"I get up for the big ones," Serena Williams said after her Australian Open win.
She and Roger Federer, the men's champ, grabbed the headlines this weekend, but the most intriguing story to me lies behind--in the fact that the greats who outperformed Down Under have been distracted from their main game lately. Intentionally so. And all for the better.
Justine Henin, for instance, took Williams to three sets in the Open final--the first triple-setter in a Grand Slam women's final since Wimbledon in 2006. Henin, 27, did so playing in just her second tournament after taking a 20-month sabbatical. The score in the fiercely fought women's final was 6-4, 6-3, 6-2, and
Williams told the
New York Times
that she had to "man up" to beat Henin.
Interesting term for a woman raising her game. (Don't you look forward to the day when Federer or whoever inherits his crown as the world's No. 1 male player says he had to "woman up" to win?) Anyway, Williams, who is No. 1 among women, said that Henin, who was a wild-card entry, took her to the "umpteenth level." Henin's game, she said, was "execellent before she left. But you know, I think she's added a lot to it."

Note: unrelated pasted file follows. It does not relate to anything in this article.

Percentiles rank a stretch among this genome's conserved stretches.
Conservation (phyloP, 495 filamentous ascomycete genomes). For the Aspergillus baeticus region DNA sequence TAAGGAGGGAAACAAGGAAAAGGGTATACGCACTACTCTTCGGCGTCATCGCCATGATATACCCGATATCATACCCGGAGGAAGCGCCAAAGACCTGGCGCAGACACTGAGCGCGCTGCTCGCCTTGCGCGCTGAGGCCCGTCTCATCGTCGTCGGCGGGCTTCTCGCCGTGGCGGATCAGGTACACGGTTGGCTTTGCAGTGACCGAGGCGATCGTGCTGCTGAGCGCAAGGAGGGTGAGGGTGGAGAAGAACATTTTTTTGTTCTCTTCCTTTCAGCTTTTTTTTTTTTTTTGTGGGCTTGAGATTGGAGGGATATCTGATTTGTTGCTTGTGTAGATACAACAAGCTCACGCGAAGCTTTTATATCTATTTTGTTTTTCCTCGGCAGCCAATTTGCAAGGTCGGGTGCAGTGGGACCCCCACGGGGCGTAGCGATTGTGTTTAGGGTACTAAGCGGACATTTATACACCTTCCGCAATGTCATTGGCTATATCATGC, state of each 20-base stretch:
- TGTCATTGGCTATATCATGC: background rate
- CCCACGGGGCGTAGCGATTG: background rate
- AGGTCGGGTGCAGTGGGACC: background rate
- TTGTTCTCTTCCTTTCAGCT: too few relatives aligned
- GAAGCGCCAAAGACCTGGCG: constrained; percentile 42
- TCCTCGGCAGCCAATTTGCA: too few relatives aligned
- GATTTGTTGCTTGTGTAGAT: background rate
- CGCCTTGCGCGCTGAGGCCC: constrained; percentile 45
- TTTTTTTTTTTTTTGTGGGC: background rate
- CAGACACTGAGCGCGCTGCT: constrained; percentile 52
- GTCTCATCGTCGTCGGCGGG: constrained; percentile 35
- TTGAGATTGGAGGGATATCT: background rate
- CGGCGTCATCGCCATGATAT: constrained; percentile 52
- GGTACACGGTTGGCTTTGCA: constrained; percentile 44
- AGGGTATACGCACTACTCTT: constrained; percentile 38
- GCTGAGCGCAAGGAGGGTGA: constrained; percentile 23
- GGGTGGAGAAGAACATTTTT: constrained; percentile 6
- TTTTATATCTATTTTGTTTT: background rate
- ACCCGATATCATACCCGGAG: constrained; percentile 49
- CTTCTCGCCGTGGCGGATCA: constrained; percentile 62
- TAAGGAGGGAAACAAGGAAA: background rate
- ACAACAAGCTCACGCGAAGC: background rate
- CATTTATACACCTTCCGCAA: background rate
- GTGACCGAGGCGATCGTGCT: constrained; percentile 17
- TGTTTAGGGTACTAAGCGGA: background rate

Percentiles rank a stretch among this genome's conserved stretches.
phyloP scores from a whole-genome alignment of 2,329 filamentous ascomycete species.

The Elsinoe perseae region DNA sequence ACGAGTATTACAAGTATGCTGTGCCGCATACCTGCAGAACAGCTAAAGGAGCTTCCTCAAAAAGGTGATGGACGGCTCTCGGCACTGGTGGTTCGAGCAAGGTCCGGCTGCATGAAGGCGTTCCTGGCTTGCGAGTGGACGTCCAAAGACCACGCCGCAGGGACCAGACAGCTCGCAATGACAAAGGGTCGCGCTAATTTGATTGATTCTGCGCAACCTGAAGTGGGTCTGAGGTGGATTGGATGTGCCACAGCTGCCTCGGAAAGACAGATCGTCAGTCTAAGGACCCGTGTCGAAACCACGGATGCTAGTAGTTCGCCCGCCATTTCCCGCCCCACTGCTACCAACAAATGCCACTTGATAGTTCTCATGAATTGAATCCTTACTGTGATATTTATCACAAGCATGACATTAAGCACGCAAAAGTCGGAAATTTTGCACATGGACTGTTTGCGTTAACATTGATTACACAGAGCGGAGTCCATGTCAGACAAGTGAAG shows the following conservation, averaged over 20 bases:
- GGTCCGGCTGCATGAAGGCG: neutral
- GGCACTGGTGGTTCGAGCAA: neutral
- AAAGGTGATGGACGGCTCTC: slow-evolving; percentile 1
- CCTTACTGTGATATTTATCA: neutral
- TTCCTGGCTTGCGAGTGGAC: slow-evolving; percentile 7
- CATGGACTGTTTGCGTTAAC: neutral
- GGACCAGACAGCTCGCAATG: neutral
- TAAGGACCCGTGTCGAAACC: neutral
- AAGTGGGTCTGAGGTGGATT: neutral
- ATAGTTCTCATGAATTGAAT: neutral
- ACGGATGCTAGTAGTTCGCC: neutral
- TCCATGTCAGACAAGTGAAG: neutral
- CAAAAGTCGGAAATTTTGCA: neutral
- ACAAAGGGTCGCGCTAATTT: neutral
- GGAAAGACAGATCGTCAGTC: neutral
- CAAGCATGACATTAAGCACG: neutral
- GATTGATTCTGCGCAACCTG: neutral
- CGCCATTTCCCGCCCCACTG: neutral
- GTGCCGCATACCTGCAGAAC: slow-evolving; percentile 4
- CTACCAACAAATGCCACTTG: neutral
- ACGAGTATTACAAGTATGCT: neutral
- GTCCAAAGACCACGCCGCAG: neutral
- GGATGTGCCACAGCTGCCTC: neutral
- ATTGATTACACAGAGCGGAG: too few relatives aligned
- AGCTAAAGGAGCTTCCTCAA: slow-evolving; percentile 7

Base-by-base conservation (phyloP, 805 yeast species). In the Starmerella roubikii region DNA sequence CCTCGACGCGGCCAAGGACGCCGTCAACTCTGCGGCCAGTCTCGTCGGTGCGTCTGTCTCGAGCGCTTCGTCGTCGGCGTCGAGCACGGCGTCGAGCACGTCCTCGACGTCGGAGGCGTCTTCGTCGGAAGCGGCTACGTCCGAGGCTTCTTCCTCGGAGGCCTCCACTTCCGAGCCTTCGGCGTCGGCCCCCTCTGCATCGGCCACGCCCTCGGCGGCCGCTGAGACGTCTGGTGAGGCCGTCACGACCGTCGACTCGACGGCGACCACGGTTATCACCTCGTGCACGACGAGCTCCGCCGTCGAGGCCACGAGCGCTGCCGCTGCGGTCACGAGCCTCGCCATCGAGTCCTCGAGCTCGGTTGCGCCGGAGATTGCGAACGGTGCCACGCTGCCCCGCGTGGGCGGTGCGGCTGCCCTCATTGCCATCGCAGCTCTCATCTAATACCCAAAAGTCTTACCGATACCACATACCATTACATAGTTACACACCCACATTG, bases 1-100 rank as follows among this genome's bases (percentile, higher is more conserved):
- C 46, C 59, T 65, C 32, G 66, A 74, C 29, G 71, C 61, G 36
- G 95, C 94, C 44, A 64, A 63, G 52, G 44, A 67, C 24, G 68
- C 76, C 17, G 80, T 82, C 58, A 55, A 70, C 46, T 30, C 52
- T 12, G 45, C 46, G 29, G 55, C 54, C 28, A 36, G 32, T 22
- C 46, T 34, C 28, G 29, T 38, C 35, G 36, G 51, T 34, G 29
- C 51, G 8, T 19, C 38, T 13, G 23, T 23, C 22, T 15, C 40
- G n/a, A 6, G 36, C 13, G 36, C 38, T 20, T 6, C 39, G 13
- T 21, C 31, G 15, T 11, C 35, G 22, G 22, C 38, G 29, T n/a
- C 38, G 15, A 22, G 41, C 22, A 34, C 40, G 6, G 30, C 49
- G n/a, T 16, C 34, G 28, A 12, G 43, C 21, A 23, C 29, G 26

As for Williams, 28, she has cited the value of taking breaks from the grueling tour to focus on her jewelry and fashion-design businesses.
It's all about stepping back--which, particularly these days, so many high-achieving women in sports, business and beyond (and some men too) would love to do if only they could be assured a place at the top upon their return. Taking time off, say many who have done it, can provide new vision (seeing the forest for the trees), new perspective (losing is not the end-all), and new agility. That liberation from a single and consuming goal may loosen the body and freshen the mind to, as Williams said, "get up for the big one."
Remember last September, Kim Clijsters won the 2009 U.S. Open after she took two years off to get married and have a child? The morning after her win, I ran into Billie Jean King at JFK airport. (We were both heading to Fortune's Most Powerful Women Summit in San Diego). The legendary King (whom Williams on Saturday tied for total Grand Slam victories, 12) told me that she thought Clijsters' time off centered her--exactly what she needed to be a champ again.
As for Federer, 28, he has a healthy distraction as well. This weekend win--his fourth Australian Open championship--was his first Grand Slam victory since he became a father of twin girls last summer. Good for him.